Whether or not Amina finds the ‘normal calmness’ in life is up to the reader to find out. A female protagonist struck by tragedy, dealing with it in quite a pragmatic way and without much support from her parents, a prejudiced community and the potential suitors who see Amina’s plight in a different lens due to different cultural norms, is what Normal Calm entails.

I recommend this impactful read to everyone. It is not very often that we see such story lines being handled by Muslim authors. This book provides an insight on the struggles that abused raped victims face and may prove to work as a therapy for such victims. I would have loved to see religion play a more vital role in coping with some of the psychological after affects of this calamity; nevertheless, Normal Calm is an excellent read. And when I needed a warm story to provide me with the right blend of emotions to keep me ‘normal’, Normal Calm did just that!

Worship Allah and associate nothing with Him, and to parents do good, and to relatives, orphans, the needy, the near neighbour, the neighbour further away, the companion at your side, the traveller, and those whom your right hands possess. Indeed, Allah does not like those who are self-deluding and boastful.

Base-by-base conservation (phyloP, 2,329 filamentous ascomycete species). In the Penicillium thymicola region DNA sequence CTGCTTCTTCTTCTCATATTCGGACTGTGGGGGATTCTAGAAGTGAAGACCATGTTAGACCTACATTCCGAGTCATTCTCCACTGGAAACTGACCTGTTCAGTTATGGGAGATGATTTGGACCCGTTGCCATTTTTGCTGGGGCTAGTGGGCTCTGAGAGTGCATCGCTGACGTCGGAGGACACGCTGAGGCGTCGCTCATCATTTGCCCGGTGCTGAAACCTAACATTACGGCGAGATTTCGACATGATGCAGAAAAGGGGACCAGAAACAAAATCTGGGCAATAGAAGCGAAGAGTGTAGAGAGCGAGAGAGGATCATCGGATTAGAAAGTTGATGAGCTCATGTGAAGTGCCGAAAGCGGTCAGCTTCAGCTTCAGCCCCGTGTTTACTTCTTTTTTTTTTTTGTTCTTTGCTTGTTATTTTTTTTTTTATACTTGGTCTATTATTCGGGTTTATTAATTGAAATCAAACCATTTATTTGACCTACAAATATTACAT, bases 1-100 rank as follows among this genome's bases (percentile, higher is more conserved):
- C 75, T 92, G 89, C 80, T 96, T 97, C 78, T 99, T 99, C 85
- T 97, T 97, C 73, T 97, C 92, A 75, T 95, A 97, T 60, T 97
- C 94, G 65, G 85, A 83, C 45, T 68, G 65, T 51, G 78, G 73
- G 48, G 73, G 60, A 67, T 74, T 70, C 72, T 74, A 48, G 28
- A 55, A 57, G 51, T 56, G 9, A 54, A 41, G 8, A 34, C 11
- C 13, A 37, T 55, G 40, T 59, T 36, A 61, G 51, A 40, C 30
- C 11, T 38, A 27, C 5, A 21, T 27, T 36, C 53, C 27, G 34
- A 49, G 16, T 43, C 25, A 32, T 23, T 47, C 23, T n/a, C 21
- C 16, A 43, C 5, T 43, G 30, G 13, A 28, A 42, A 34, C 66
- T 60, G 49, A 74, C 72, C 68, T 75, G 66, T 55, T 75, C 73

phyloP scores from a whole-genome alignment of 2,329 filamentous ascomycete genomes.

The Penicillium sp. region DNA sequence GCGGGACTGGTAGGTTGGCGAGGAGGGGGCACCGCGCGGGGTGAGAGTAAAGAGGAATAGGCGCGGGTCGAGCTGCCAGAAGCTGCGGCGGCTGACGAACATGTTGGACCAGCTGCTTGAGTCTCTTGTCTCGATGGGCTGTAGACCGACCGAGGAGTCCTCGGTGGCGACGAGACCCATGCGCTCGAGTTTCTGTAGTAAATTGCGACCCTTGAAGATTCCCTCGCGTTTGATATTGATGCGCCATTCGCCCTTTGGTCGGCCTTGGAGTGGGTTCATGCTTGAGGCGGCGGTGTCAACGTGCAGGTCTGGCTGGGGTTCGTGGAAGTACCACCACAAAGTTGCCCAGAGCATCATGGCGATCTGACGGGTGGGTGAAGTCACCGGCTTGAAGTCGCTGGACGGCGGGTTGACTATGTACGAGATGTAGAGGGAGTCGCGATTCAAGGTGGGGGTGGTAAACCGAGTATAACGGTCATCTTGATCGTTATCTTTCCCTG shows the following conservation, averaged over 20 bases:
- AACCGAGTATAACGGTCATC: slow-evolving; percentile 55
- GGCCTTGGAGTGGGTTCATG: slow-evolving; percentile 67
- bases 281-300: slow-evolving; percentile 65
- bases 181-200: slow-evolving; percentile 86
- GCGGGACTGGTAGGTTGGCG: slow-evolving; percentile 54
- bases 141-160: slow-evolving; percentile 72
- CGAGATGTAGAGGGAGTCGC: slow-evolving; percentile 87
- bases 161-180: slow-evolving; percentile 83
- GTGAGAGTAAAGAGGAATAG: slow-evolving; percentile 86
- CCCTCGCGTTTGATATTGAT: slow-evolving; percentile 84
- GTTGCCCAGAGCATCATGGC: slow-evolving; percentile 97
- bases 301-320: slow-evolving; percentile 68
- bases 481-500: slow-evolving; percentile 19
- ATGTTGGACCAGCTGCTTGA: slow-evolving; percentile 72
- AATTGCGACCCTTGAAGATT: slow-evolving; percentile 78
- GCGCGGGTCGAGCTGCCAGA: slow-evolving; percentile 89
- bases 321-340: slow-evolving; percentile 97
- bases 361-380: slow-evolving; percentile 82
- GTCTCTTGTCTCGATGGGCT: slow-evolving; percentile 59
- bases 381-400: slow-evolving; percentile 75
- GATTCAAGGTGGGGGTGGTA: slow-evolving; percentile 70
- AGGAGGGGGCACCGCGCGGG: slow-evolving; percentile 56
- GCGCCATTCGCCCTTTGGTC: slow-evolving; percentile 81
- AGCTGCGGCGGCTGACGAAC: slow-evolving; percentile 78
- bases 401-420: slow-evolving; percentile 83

The Qur’an, Surah An-Nisa’ (the women), 4:36

A teacher by profession, an MBA by degree and a student of religion, Khudaija A. Nagaria found refuge and happiness writing, using her passion for serving Islam. Being a freelancer she writes for different magazines and forums. So far her articles and poems have been published in prestigious magazines such as Dawn, Hiba, Aailaa and Young Muslimah Magazine, and websites such as Moments of Perfect Clarity, and Muslim Moms. Khudaija is a writer for Muslimaat Magazine and has served as their Marketing Manager and a Contributing Editor. She is an active member of Muslimah Writers Alliance (MWA). She prays her writing be a means of Sadaqa e Jaariyah for her deceased parents.

Average Rating: 4.6 out of 5 based on 213 user reviews.